A homeless shelter at the junction of downtown and Midtown Atlanta decried for years as being a poorly operated haven for crime and disease will shutter in a matter of weeks.
That’s the word this morning from Central Atlanta Progress, the city’s nonprofit downtown business association, which issued a press release stating a settlement has been reached with Peachtree-Pine Homeless Shelter operators and longstanding grievances quashed.
CAP will fully take control of the nearly 100,000-square-foot property on Peachtree Street in August, officials said. (That dripping sound is Atlanta developers salivating over parcels in the relatively downtrodden vicinity right now).
The amount of the settlement wasn’t specified, but Atlanta Progressive News reported earlier this week the magic number is almost $10 million. The payout will help The Metro Atlanta Task Force for the Homeless continue its mission elsewhere, CAP officials said.
Here’s the press release, in full:
“The parties involved in the Peachtree-Pine Homeless Shelter lawsuit have settled their differences over various legal matters. As part of the settlement, the Peachtree-Pine property will be sold to Central Atlanta Progress.
“The settlement agreement also authorizes Central Atlanta Progress, working closely with The Metro Atlanta Task Force for the Homeless, to proceed with plans to place the current residents of the Peachtree-Pine shelter into other suitable facilities. The Task Force will continue to provide services from the shelter until Aug. 28 of this year.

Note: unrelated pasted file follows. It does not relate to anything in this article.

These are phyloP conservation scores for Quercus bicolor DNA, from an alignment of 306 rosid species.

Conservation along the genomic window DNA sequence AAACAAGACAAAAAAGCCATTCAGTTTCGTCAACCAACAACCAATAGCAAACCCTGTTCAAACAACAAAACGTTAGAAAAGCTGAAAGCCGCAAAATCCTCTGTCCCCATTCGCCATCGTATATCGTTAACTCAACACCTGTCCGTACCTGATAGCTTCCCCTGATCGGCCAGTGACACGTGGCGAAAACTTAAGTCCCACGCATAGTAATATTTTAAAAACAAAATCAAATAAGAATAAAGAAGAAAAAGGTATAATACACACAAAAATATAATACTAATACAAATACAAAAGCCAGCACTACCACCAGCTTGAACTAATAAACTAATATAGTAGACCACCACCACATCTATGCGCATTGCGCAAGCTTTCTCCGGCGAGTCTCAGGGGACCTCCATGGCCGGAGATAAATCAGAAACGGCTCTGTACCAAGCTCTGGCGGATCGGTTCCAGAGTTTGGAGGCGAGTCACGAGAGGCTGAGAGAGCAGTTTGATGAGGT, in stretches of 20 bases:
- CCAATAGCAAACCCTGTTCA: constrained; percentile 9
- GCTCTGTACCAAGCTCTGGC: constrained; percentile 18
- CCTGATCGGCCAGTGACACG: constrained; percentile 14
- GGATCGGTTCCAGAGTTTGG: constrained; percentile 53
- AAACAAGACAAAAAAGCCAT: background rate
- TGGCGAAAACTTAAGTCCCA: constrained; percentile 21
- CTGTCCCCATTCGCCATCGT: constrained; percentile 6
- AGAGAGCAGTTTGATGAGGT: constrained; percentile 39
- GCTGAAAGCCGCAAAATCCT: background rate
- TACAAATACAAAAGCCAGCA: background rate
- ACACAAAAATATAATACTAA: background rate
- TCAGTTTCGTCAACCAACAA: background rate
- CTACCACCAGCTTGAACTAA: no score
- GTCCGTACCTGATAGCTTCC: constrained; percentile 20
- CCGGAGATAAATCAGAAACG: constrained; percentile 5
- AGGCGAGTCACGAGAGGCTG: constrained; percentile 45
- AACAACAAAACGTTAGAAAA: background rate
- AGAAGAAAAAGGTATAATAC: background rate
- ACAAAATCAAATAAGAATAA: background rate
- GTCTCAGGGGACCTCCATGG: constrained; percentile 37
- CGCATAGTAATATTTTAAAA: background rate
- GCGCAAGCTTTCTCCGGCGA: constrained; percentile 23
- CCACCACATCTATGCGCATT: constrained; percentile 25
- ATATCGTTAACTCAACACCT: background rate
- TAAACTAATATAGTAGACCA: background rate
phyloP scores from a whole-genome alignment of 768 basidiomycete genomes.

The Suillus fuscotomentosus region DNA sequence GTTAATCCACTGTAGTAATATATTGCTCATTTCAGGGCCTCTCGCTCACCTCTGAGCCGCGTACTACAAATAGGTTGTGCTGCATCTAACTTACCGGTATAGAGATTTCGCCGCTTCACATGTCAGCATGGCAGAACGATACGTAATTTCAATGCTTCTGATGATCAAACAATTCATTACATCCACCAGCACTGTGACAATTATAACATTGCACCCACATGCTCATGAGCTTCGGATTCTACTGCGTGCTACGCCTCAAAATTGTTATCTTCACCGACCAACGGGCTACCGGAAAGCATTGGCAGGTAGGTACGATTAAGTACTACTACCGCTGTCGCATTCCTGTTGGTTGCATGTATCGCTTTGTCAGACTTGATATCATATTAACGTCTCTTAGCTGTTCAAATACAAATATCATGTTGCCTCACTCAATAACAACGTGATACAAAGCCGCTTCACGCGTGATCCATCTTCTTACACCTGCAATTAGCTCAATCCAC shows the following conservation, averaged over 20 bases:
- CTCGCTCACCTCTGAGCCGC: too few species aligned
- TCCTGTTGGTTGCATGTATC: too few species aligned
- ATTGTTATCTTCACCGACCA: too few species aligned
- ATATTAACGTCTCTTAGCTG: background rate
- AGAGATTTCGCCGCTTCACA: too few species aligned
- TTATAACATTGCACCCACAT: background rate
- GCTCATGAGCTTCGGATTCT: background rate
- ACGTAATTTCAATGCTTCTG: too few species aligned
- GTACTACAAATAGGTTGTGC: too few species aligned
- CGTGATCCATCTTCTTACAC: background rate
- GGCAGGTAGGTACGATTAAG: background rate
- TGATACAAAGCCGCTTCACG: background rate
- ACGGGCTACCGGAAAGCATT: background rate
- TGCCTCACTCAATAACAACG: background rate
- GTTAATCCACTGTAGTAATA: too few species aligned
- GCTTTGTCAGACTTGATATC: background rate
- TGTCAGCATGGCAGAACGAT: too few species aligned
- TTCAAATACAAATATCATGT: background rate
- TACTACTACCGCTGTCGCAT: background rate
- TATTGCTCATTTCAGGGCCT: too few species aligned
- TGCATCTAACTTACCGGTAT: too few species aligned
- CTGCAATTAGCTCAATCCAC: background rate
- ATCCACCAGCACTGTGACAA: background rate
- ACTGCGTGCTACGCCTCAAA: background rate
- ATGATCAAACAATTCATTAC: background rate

“With the exception of the current residents awaiting transition to other facilities, however, the Peachtree-Pine property will no longer operate as a homeless shelter. As part of the settlement, the Task Force for the Homeless will receive funds to continue its mission.
“All parties are relieved that the dispute has been resolved and that the current residents of Peachtree-Pine will be transitioned to other facilities in a humane manner.”
And so concludes more than four years of legal wrangling, which precipitated Atlanta City Council negotiations and even threats of Eminent Domain for the infamous property.
Exactly what will happen with the 1921 building by prolific Atlanta architect A. Ten Eyck Brown (note the colorful two-story terra-cotta frieze) has yet to be determined, but nearby Emory University Midtown Hospital, for one, is reportedly interested in acquiring the land.